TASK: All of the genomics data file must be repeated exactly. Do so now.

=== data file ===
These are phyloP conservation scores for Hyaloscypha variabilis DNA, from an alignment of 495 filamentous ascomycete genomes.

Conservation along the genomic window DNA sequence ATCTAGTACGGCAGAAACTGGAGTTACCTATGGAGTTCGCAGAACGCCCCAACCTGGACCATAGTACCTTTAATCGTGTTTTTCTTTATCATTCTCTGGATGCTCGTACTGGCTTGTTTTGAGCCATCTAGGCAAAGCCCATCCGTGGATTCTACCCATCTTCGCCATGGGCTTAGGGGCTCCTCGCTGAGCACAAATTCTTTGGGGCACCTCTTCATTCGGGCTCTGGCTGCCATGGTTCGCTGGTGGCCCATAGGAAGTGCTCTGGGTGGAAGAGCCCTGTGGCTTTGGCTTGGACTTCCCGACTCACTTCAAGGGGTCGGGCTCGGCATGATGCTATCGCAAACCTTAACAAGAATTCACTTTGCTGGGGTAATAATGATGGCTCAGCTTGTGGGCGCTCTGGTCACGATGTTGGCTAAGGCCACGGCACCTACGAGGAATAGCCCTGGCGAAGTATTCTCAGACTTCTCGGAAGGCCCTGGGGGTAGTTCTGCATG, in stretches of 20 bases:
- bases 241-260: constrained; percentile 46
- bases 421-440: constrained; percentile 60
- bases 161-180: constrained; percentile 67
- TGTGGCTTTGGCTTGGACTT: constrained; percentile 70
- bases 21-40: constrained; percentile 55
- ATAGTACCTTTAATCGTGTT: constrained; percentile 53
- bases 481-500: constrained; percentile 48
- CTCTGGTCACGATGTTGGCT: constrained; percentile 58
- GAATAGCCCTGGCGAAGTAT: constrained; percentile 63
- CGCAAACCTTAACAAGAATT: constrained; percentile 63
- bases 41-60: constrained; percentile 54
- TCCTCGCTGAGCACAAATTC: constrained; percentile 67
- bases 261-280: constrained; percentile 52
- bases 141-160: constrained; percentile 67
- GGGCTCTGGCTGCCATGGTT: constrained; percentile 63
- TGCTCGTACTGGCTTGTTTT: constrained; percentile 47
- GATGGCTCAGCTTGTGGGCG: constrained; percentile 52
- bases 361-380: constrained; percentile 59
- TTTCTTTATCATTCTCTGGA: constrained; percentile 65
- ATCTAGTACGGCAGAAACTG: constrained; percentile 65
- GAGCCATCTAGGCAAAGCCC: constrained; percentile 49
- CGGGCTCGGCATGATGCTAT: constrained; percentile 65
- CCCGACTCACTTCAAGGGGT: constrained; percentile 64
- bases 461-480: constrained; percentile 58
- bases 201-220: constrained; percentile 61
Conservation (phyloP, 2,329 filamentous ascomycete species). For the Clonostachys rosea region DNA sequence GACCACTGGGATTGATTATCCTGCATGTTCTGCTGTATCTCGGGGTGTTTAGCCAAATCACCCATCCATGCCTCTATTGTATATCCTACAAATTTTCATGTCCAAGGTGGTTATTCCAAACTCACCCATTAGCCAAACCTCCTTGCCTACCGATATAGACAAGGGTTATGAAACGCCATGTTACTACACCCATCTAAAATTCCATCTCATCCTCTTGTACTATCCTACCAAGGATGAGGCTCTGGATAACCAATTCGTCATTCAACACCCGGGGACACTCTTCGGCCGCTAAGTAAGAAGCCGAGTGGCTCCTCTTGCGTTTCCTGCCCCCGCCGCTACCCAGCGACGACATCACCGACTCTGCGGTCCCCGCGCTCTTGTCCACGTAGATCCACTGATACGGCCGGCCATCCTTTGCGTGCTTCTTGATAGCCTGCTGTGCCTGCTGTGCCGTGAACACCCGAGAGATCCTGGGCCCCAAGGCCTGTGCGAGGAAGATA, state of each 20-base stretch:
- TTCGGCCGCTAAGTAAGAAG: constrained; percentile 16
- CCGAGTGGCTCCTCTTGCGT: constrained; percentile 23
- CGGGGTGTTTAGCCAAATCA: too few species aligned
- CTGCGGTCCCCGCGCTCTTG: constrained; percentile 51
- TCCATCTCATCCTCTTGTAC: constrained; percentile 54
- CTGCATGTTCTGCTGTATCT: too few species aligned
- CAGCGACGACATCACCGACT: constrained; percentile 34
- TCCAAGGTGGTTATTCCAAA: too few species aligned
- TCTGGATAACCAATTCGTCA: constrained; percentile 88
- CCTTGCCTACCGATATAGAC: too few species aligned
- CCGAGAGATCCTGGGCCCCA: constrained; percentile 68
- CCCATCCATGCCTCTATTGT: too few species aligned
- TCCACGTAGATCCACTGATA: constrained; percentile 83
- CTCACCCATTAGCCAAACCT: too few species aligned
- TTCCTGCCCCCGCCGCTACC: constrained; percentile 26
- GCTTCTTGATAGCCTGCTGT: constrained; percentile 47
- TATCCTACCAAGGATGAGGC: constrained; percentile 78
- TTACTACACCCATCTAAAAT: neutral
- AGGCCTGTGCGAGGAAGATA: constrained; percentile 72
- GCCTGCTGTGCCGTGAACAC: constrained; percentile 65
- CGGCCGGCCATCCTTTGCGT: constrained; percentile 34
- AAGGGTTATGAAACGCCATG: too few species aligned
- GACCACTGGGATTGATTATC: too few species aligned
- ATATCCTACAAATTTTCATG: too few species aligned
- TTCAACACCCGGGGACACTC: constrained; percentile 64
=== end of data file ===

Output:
These are phyloP conservation scores for Hyaloscypha variabilis DNA, from an alignment of 495 filamentous ascomycete genomes.

Conservation along the genomic window DNA sequence ATCTAGTACGGCAGAAACTGGAGTTACCTATGGAGTTCGCAGAACGCCCCAACCTGGACCATAGTACCTTTAATCGTGTTTTTCTTTATCATTCTCTGGATGCTCGTACTGGCTTGTTTTGAGCCATCTAGGCAAAGCCCATCCGTGGATTCTACCCATCTTCGCCATGGGCTTAGGGGCTCCTCGCTGAGCACAAATTCTTTGGGGCACCTCTTCATTCGGGCTCTGGCTGCCATGGTTCGCTGGTGGCCCATAGGAAGTGCTCTGGGTGGAAGAGCCCTGTGGCTTTGGCTTGGACTTCCCGACTCACTTCAAGGGGTCGGGCTCGGCATGATGCTATCGCAAACCTTAACAAGAATTCACTTTGCTGGGGTAATAATGATGGCTCAGCTTGTGGGCGCTCTGGTCACGATGTTGGCTAAGGCCACGGCACCTACGAGGAATAGCCCTGGCGAAGTATTCTCAGACTTCTCGGAAGGCCCTGGGGGTAGTTCTGCATG, in stretches of 20 bases:
- bases 241-260: constrained; percentile 46
- bases 421-440: constrained; percentile 60
- bases 161-180: constrained; percentile 67
- TGTGGCTTTGGCTTGGACTT: constrained; percentile 70
- bases 21-40: constrained; percentile 55
- ATAGTACCTTTAATCGTGTT: constrained; percentile 53
- bases 481-500: constrained; percentile 48
- CTCTGGTCACGATGTTGGCT: constrained; percentile 58
- GAATAGCCCTGGCGAAGTAT: constrained; percentile 63
- CGCAAACCTTAACAAGAATT: constrained; percentile 63
- bases 41-60: constrained; percentile 54
- TCCTCGCTGAGCACAAATTC: constrained; percentile 67
- bases 261-280: constrained; percentile 52
- bases 141-160: constrained; percentile 67
- GGGCTCTGGCTGCCATGGTT: constrained; percentile 63
- TGCTCGTACTGGCTTGTTTT: constrained; percentile 47
- GATGGCTCAGCTTGTGGGCG: constrained; percentile 52
- bases 361-380: constrained; percentile 59
- TTTCTTTATCATTCTCTGGA: constrained; percentile 65
- ATCTAGTACGGCAGAAACTG: constrained; percentile 65
- GAGCCATCTAGGCAAAGCCC: constrained; percentile 49
- CGGGCTCGGCATGATGCTAT: constrained; percentile 65
- CCCGACTCACTTCAAGGGGT: constrained; percentile 64
- bases 461-480: constrained; percentile 58
- bases 201-220: constrained; percentile 61
Conservation (phyloP, 2,329 filamentous ascomycete species). For the Clonostachys rosea region DNA sequence GACCACTGGGATTGATTATCCTGCATGTTCTGCTGTATCTCGGGGTGTTTAGCCAAATCACCCATCCATGCCTCTATTGTATATCCTACAAATTTTCATGTCCAAGGTGGTTATTCCAAACTCACCCATTAGCCAAACCTCCTTGCCTACCGATATAGACAAGGGTTATGAAACGCCATGTTACTACACCCATCTAAAATTCCATCTCATCCTCTTGTACTATCCTACCAAGGATGAGGCTCTGGATAACCAATTCGTCATTCAACACCCGGGGACACTCTTCGGCCGCTAAGTAAGAAGCCGAGTGGCTCCTCTTGCGTTTCCTGCCCCCGCCGCTACCCAGCGACGACATCACCGACTCTGCGGTCCCCGCGCTCTTGTCCACGTAGATCCACTGATACGGCCGGCCATCCTTTGCGTGCTTCTTGATAGCCTGCTGTGCCTGCTGTGCCGTGAACACCCGAGAGATCCTGGGCCCCAAGGCCTGTGCGAGGAAGATA, state of each 20-base stretch:
- TTCGGCCGCTAAGTAAGAAG: constrained; percentile 16
- CCGAGTGGCTCCTCTTGCGT: constrained; percentile 23
- CGGGGTGTTTAGCCAAATCA: too few species aligned
- CTGCGGTCCCCGCGCTCTTG: constrained; percentile 51
- TCCATCTCATCCTCTTGTAC: constrained; percentile 54
- CTGCATGTTCTGCTGTATCT: too few species aligned
- CAGCGACGACATCACCGACT: constrained; percentile 34
- TCCAAGGTGGTTATTCCAAA: too few species aligned
- TCTGGATAACCAATTCGTCA: constrained; percentile 88
- CCTTGCCTACCGATATAGAC: too few species aligned
- CCGAGAGATCCTGGGCCCCA: constrained; percentile 68
- CCCATCCATGCCTCTATTGT: too few species aligned
- TCCACGTAGATCCACTGATA: constrained; percentile 83
- CTCACCCATTAGCCAAACCT: too few species aligned
- TTCCTGCCCCCGCCGCTACC: constrained; percentile 26
- GCTTCTTGATAGCCTGCTGT: constrained; percentile 47
- TATCCTACCAAGGATGAGGC: constrained; percentile 78
- TTACTACACCCATCTAAAAT: neutral
- AGGCCTGTGCGAGGAAGATA: constrained; percentile 72
- GCCTGCTGTGCCGTGAACAC: constrained; percentile 65
- CGGCCGGCCATCCTTTGCGT: constrained; percentile 34
- AAGGGTTATGAAACGCCATG: too few species aligned
- GACCACTGGGATTGATTATC: too few species aligned
- ATATCCTACAAATTTTCATG: too few species aligned
- TTCAACACCCGGGGACACTC: constrained; percentile 64